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Ontario cardiologists warn of mass exit unless fee cuts halted

Ontario Health Minister Deb Matthews answers question following the Auditor General's special report on Ornge air ambulance operations Mar. 21, 2012 at Queen's Park.

Moe Doiron/The Globe and Mail

Ontario cardiologists are warning that the province could see an exodus of heart specialists if the government doesn't reverse plans to drastically cut fees paid to doctors for medical tests done with their own equipment.

In a survey conducted last week by the association representing Ontario cardiologists, 43 per cent of about 300 physicians polled said they are seriously considering retiring or leaving the province within two years as a result of the fee cuts announced on May 7.

"It's of a magnitude we've never seen before," said Bill Hughes, president of the Ontario Association of Cardiologists. "We only have 450 cardiologists in Ontario. If 50 or 100 or even 30 suddenly are no longer available to practise because they retire early, that's catastrophic," he added. "That's a crisis of access right there."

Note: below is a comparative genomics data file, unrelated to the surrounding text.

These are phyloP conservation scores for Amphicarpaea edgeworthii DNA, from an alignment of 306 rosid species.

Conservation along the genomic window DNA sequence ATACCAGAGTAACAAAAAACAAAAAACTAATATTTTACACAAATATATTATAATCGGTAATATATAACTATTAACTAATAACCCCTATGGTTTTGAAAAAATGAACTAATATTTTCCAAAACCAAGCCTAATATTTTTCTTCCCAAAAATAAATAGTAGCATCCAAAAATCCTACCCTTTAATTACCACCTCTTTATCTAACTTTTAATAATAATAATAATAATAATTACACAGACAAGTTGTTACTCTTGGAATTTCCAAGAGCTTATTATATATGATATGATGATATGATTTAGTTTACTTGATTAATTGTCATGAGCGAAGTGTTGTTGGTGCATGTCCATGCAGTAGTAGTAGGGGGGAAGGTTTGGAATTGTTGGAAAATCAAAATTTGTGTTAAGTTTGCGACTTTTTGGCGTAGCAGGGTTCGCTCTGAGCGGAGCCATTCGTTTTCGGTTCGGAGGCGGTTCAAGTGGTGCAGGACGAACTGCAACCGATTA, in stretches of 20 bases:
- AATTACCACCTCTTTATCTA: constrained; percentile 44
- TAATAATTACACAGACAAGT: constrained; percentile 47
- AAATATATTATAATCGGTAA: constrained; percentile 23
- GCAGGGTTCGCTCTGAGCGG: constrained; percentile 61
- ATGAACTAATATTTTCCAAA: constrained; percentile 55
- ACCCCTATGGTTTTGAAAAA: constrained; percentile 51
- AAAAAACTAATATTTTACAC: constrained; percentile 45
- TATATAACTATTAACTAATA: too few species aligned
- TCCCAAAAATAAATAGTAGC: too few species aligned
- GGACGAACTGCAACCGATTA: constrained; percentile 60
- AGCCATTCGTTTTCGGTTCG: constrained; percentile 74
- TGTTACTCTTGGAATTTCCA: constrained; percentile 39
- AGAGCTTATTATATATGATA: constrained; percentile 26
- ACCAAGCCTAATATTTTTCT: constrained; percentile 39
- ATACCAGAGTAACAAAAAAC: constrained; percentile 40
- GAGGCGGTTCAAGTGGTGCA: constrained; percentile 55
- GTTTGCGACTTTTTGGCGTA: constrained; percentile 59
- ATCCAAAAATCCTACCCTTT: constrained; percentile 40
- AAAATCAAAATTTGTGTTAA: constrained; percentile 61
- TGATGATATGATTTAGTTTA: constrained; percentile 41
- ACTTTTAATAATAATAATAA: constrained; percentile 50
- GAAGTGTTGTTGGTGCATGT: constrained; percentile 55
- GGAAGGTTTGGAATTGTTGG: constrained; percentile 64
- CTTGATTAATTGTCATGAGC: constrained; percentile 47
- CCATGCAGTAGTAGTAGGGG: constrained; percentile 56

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While Health Minister Deb Matthews would not comment on the poll results because she hadn't seen the survey, she said she doesn't believe the province will experience a dramatic drop in cardiologists.

"I would like to know from them where, what jurisdiction, they think they could move to where they will do better financially than they do in Ontario," Ms. Matthews said Wednesday evening. "Ontario doctors are extremely well paid, relative to other jurisdictions in Canada and internationally."

Cuts to some fees paid to cardiologists were among 37 fee schedule changes unveiled by the provincial government this month. The changes focus heavily on a relatively small number of high-paid specialists, mostly radiologists, ophthalmologists and cardiologists, who billed $585,348 on average last fiscal year.

The Liberals estimate the move will save the government – which faces a $14.8-billion deficit – $338-million in 2012-13 and $440-million in 2013-14. But Dr. Hughes, a cardiologist in Peterborough, said halving self-referral fees doesn't make sense and will affect doctors' ability to pay staff, rent and stay in business. Why, he questioned, should doctors be penalized for performing necessary heart tests and scans with their own equipment?

The Health Minister said she's open to talking with doctors about changes to the self-referral fee, slated to take effect July 1. She said the government proposed the change because reviews have shown physicians with diagnostic equipment are seven times more likely to refer a patient for a test than those without such equipment.

"We want to do what's right for patients," Ms. Matthews said.

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